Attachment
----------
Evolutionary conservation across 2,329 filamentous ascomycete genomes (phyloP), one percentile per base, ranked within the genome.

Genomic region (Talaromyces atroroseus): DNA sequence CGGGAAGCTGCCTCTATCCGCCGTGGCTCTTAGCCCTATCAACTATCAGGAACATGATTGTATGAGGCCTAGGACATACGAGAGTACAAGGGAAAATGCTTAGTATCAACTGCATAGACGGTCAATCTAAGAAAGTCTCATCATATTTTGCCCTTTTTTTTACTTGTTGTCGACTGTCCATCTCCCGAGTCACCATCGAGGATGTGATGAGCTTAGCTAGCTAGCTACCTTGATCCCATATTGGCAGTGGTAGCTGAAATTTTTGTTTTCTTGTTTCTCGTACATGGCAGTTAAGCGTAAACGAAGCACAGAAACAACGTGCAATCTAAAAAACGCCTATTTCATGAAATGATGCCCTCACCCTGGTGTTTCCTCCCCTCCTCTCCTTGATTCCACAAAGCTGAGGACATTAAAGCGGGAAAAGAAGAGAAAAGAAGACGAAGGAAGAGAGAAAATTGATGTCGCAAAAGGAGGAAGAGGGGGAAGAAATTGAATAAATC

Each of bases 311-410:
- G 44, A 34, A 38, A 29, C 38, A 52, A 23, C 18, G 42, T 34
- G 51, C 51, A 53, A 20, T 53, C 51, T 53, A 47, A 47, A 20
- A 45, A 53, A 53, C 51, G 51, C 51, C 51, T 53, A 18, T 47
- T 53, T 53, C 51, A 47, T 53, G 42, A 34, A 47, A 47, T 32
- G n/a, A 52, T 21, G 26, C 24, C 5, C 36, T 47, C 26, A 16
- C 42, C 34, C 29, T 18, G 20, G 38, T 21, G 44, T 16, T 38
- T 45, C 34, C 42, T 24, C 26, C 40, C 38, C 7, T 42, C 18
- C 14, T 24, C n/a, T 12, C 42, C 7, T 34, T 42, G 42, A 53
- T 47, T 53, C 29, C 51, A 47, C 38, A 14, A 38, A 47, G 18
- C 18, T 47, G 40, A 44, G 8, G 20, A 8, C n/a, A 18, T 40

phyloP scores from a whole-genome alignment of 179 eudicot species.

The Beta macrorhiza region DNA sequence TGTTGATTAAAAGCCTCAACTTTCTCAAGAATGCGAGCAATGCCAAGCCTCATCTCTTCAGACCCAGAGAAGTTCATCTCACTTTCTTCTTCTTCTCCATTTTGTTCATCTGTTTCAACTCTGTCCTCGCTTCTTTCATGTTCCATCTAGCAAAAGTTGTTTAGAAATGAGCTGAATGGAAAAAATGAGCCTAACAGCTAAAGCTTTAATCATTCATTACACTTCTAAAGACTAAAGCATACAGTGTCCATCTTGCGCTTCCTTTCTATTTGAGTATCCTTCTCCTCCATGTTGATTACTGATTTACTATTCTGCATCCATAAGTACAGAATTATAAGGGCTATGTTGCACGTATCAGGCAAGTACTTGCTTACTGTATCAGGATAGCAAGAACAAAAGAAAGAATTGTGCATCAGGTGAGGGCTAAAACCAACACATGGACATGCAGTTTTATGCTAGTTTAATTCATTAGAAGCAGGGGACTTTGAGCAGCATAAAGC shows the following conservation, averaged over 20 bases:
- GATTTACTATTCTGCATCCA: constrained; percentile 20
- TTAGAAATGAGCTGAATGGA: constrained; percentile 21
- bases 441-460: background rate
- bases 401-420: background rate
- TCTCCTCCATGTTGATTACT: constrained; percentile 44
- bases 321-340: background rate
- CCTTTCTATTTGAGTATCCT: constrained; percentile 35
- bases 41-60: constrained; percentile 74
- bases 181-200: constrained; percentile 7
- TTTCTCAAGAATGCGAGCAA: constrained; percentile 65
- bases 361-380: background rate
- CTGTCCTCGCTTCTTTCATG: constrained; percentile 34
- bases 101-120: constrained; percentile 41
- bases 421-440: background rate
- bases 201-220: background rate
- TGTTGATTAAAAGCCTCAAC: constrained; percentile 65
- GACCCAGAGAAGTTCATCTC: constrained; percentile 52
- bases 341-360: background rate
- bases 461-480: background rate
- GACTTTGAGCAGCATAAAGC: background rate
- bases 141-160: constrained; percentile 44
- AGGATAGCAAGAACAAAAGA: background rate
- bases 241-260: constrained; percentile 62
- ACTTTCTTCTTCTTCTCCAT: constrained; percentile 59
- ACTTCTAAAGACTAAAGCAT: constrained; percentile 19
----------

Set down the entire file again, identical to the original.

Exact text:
Evolutionary conservation across 2,329 filamentous ascomycete genomes (phyloP), one percentile per base, ranked within the genome.

Genomic region (Talaromyces atroroseus): DNA sequence CGGGAAGCTGCCTCTATCCGCCGTGGCTCTTAGCCCTATCAACTATCAGGAACATGATTGTATGAGGCCTAGGACATACGAGAGTACAAGGGAAAATGCTTAGTATCAACTGCATAGACGGTCAATCTAAGAAAGTCTCATCATATTTTGCCCTTTTTTTTACTTGTTGTCGACTGTCCATCTCCCGAGTCACCATCGAGGATGTGATGAGCTTAGCTAGCTAGCTACCTTGATCCCATATTGGCAGTGGTAGCTGAAATTTTTGTTTTCTTGTTTCTCGTACATGGCAGTTAAGCGTAAACGAAGCACAGAAACAACGTGCAATCTAAAAAACGCCTATTTCATGAAATGATGCCCTCACCCTGGTGTTTCCTCCCCTCCTCTCCTTGATTCCACAAAGCTGAGGACATTAAAGCGGGAAAAGAAGAGAAAAGAAGACGAAGGAAGAGAGAAAATTGATGTCGCAAAAGGAGGAAGAGGGGGAAGAAATTGAATAAATC

Each of bases 311-410:
- G 44, A 34, A 38, A 29, C 38, A 52, A 23, C 18, G 42, T 34
- G 51, C 51, A 53, A 20, T 53, C 51, T 53, A 47, A 47, A 20
- A 45, A 53, A 53, C 51, G 51, C 51, C 51, T 53, A 18, T 47
- T 53, T 53, C 51, A 47, T 53, G 42, A 34, A 47, A 47, T 32
- G n/a, A 52, T 21, G 26, C 24, C 5, C 36, T 47, C 26, A 16
- C 42, C 34, C 29, T 18, G 20, G 38, T 21, G 44, T 16, T 38
- T 45, C 34, C 42, T 24, C 26, C 40, C 38, C 7, T 42, C 18
- C 14, T 24, C n/a, T 12, C 42, C 7, T 34, T 42, G 42, A 53
- T 47, T 53, C 29, C 51, A 47, C 38, A 14, A 38, A 47, G 18
- C 18, T 47, G 40, A 44, G 8, G 20, A 8, C n/a, A 18, T 40

phyloP scores from a whole-genome alignment of 179 eudicot species.

The Beta macrorhiza region DNA sequence TGTTGATTAAAAGCCTCAACTTTCTCAAGAATGCGAGCAATGCCAAGCCTCATCTCTTCAGACCCAGAGAAGTTCATCTCACTTTCTTCTTCTTCTCCATTTTGTTCATCTGTTTCAACTCTGTCCTCGCTTCTTTCATGTTCCATCTAGCAAAAGTTGTTTAGAAATGAGCTGAATGGAAAAAATGAGCCTAACAGCTAAAGCTTTAATCATTCATTACACTTCTAAAGACTAAAGCATACAGTGTCCATCTTGCGCTTCCTTTCTATTTGAGTATCCTTCTCCTCCATGTTGATTACTGATTTACTATTCTGCATCCATAAGTACAGAATTATAAGGGCTATGTTGCACGTATCAGGCAAGTACTTGCTTACTGTATCAGGATAGCAAGAACAAAAGAAAGAATTGTGCATCAGGTGAGGGCTAAAACCAACACATGGACATGCAGTTTTATGCTAGTTTAATTCATTAGAAGCAGGGGACTTTGAGCAGCATAAAGC shows the following conservation, averaged over 20 bases:
- GATTTACTATTCTGCATCCA: constrained; percentile 20
- TTAGAAATGAGCTGAATGGA: constrained; percentile 21
- bases 441-460: background rate
- bases 401-420: background rate
- TCTCCTCCATGTTGATTACT: constrained; percentile 44
- bases 321-340: background rate
- CCTTTCTATTTGAGTATCCT: constrained; percentile 35
- bases 41-60: constrained; percentile 74
- bases 181-200: constrained; percentile 7
- TTTCTCAAGAATGCGAGCAA: constrained; percentile 65
- bases 361-380: background rate
- CTGTCCTCGCTTCTTTCATG: constrained; percentile 34
- bases 101-120: constrained; percentile 41
- bases 421-440: background rate
- bases 201-220: background rate
- TGTTGATTAAAAGCCTCAAC: constrained; percentile 65
- GACCCAGAGAAGTTCATCTC: constrained; percentile 52
- bases 341-360: background rate
- bases 461-480: background rate
- GACTTTGAGCAGCATAAAGC: background rate
- bases 141-160: constrained; percentile 44
- AGGATAGCAAGAACAAAAGA: background rate
- bases 241-260: constrained; percentile 62
- ACTTTCTTCTTCTTCTCCAT: constrained; percentile 59
- ACTTCTAAAGACTAAAGCAT: constrained; percentile 19